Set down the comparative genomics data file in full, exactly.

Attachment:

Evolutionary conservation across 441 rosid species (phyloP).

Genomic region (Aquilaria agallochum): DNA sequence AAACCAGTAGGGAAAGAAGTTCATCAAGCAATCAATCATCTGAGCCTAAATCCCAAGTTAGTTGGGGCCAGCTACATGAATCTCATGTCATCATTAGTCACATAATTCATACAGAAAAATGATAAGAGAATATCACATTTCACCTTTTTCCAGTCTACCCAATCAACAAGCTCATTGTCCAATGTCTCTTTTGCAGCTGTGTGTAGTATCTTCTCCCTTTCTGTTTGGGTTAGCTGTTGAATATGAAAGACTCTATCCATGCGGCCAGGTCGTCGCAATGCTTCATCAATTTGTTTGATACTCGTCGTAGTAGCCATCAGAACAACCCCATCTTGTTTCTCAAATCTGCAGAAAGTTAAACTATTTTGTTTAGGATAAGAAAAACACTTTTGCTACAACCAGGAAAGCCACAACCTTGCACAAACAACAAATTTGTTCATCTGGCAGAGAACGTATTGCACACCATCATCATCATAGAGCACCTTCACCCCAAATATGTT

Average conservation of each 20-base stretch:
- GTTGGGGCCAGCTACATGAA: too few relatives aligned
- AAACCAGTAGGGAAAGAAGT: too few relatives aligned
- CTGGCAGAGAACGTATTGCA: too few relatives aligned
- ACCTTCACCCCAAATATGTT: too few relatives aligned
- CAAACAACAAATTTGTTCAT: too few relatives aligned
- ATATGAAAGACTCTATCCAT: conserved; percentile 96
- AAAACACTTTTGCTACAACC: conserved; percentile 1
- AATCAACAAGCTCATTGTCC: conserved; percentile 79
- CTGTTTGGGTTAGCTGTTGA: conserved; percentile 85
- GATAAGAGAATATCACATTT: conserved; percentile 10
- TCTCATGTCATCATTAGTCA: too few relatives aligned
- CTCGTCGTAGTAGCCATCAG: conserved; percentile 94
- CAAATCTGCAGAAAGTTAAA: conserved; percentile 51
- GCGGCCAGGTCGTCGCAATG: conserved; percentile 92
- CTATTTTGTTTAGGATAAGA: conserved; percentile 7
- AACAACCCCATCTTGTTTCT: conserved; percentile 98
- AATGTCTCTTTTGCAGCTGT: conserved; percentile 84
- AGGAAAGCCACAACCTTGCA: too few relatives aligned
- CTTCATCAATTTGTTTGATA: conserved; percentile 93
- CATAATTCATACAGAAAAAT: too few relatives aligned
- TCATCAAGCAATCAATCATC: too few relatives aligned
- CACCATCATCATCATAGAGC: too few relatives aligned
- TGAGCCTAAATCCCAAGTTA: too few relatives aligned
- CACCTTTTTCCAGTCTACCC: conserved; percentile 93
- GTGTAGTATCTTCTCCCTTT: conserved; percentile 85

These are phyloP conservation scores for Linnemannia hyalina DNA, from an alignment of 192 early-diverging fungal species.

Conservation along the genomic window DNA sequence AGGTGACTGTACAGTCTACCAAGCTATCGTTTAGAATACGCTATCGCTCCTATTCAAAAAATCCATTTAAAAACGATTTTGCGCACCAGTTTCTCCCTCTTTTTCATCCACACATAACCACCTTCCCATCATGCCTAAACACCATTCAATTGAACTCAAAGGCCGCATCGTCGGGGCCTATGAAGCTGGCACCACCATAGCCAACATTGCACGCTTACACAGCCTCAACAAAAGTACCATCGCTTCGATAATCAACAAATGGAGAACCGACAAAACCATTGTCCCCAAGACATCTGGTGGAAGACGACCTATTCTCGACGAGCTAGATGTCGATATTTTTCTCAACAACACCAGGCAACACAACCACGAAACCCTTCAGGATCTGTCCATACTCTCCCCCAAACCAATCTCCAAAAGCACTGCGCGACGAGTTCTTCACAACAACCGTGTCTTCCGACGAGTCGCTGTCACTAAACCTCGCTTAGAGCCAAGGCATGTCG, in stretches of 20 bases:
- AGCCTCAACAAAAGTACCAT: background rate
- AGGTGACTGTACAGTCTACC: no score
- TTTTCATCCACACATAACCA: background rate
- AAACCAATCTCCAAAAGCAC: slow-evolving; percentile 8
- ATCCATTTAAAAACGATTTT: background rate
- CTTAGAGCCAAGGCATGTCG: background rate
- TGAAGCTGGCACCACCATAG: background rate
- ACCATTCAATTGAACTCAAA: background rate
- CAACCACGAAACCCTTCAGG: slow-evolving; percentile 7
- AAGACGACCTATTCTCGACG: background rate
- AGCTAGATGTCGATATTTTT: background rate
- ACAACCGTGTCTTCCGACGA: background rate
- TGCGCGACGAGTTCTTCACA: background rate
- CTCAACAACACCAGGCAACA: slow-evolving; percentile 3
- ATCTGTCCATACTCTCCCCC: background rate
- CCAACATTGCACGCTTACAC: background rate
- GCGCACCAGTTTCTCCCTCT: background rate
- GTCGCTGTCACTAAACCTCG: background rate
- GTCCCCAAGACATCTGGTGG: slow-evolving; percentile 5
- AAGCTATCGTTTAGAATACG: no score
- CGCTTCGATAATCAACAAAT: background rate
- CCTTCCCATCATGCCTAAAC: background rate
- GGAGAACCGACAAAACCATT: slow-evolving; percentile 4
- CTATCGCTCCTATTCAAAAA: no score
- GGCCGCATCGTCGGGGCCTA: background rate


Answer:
Evolutionary conservation across 441 rosid species (phyloP).

Genomic region (Aquilaria agallochum): DNA sequence AAACCAGTAGGGAAAGAAGTTCATCAAGCAATCAATCATCTGAGCCTAAATCCCAAGTTAGTTGGGGCCAGCTACATGAATCTCATGTCATCATTAGTCACATAATTCATACAGAAAAATGATAAGAGAATATCACATTTCACCTTTTTCCAGTCTACCCAATCAACAAGCTCATTGTCCAATGTCTCTTTTGCAGCTGTGTGTAGTATCTTCTCCCTTTCTGTTTGGGTTAGCTGTTGAATATGAAAGACTCTATCCATGCGGCCAGGTCGTCGCAATGCTTCATCAATTTGTTTGATACTCGTCGTAGTAGCCATCAGAACAACCCCATCTTGTTTCTCAAATCTGCAGAAAGTTAAACTATTTTGTTTAGGATAAGAAAAACACTTTTGCTACAACCAGGAAAGCCACAACCTTGCACAAACAACAAATTTGTTCATCTGGCAGAGAACGTATTGCACACCATCATCATCATAGAGCACCTTCACCCCAAATATGTT

Average conservation of each 20-base stretch:
- GTTGGGGCCAGCTACATGAA: too few relatives aligned
- AAACCAGTAGGGAAAGAAGT: too few relatives aligned
- CTGGCAGAGAACGTATTGCA: too few relatives aligned
- ACCTTCACCCCAAATATGTT: too few relatives aligned
- CAAACAACAAATTTGTTCAT: too few relatives aligned
- ATATGAAAGACTCTATCCAT: conserved; percentile 96
- AAAACACTTTTGCTACAACC: conserved; percentile 1
- AATCAACAAGCTCATTGTCC: conserved; percentile 79
- CTGTTTGGGTTAGCTGTTGA: conserved; percentile 85
- GATAAGAGAATATCACATTT: conserved; percentile 10
- TCTCATGTCATCATTAGTCA: too few relatives aligned
- CTCGTCGTAGTAGCCATCAG: conserved; percentile 94
- CAAATCTGCAGAAAGTTAAA: conserved; percentile 51
- GCGGCCAGGTCGTCGCAATG: conserved; percentile 92
- CTATTTTGTTTAGGATAAGA: conserved; percentile 7
- AACAACCCCATCTTGTTTCT: conserved; percentile 98
- AATGTCTCTTTTGCAGCTGT: conserved; percentile 84
- AGGAAAGCCACAACCTTGCA: too few relatives aligned
- CTTCATCAATTTGTTTGATA: conserved; percentile 93
- CATAATTCATACAGAAAAAT: too few relatives aligned
- TCATCAAGCAATCAATCATC: too few relatives aligned
- CACCATCATCATCATAGAGC: too few relatives aligned
- TGAGCCTAAATCCCAAGTTA: too few relatives aligned
- CACCTTTTTCCAGTCTACCC: conserved; percentile 93
- GTGTAGTATCTTCTCCCTTT: conserved; percentile 85

These are phyloP conservation scores for Linnemannia hyalina DNA, from an alignment of 192 early-diverging fungal species.

Conservation along the genomic window DNA sequence AGGTGACTGTACAGTCTACCAAGCTATCGTTTAGAATACGCTATCGCTCCTATTCAAAAAATCCATTTAAAAACGATTTTGCGCACCAGTTTCTCCCTCTTTTTCATCCACACATAACCACCTTCCCATCATGCCTAAACACCATTCAATTGAACTCAAAGGCCGCATCGTCGGGGCCTATGAAGCTGGCACCACCATAGCCAACATTGCACGCTTACACAGCCTCAACAAAAGTACCATCGCTTCGATAATCAACAAATGGAGAACCGACAAAACCATTGTCCCCAAGACATCTGGTGGAAGACGACCTATTCTCGACGAGCTAGATGTCGATATTTTTCTCAACAACACCAGGCAACACAACCACGAAACCCTTCAGGATCTGTCCATACTCTCCCCCAAACCAATCTCCAAAAGCACTGCGCGACGAGTTCTTCACAACAACCGTGTCTTCCGACGAGTCGCTGTCACTAAACCTCGCTTAGAGCCAAGGCATGTCG, in stretches of 20 bases:
- AGCCTCAACAAAAGTACCAT: background rate
- AGGTGACTGTACAGTCTACC: no score
- TTTTCATCCACACATAACCA: background rate
- AAACCAATCTCCAAAAGCAC: slow-evolving; percentile 8
- ATCCATTTAAAAACGATTTT: background rate
- CTTAGAGCCAAGGCATGTCG: background rate
- TGAAGCTGGCACCACCATAG: background rate
- ACCATTCAATTGAACTCAAA: background rate
- CAACCACGAAACCCTTCAGG: slow-evolving; percentile 7
- AAGACGACCTATTCTCGACG: background rate
- AGCTAGATGTCGATATTTTT: background rate
- ACAACCGTGTCTTCCGACGA: background rate
- TGCGCGACGAGTTCTTCACA: background rate
- CTCAACAACACCAGGCAACA: slow-evolving; percentile 3
- ATCTGTCCATACTCTCCCCC: background rate
- CCAACATTGCACGCTTACAC: background rate
- GCGCACCAGTTTCTCCCTCT: background rate
- GTCGCTGTCACTAAACCTCG: background rate
- GTCCCCAAGACATCTGGTGG: slow-evolving; percentile 5
- AAGCTATCGTTTAGAATACG: no score
- CGCTTCGATAATCAACAAAT: background rate
- CCTTCCCATCATGCCTAAAC: background rate
- GGAGAACCGACAAAACCATT: slow-evolving; percentile 4
- CTATCGCTCCTATTCAAAAA: no score
- GGCCGCATCGTCGGGGCCTA: background rate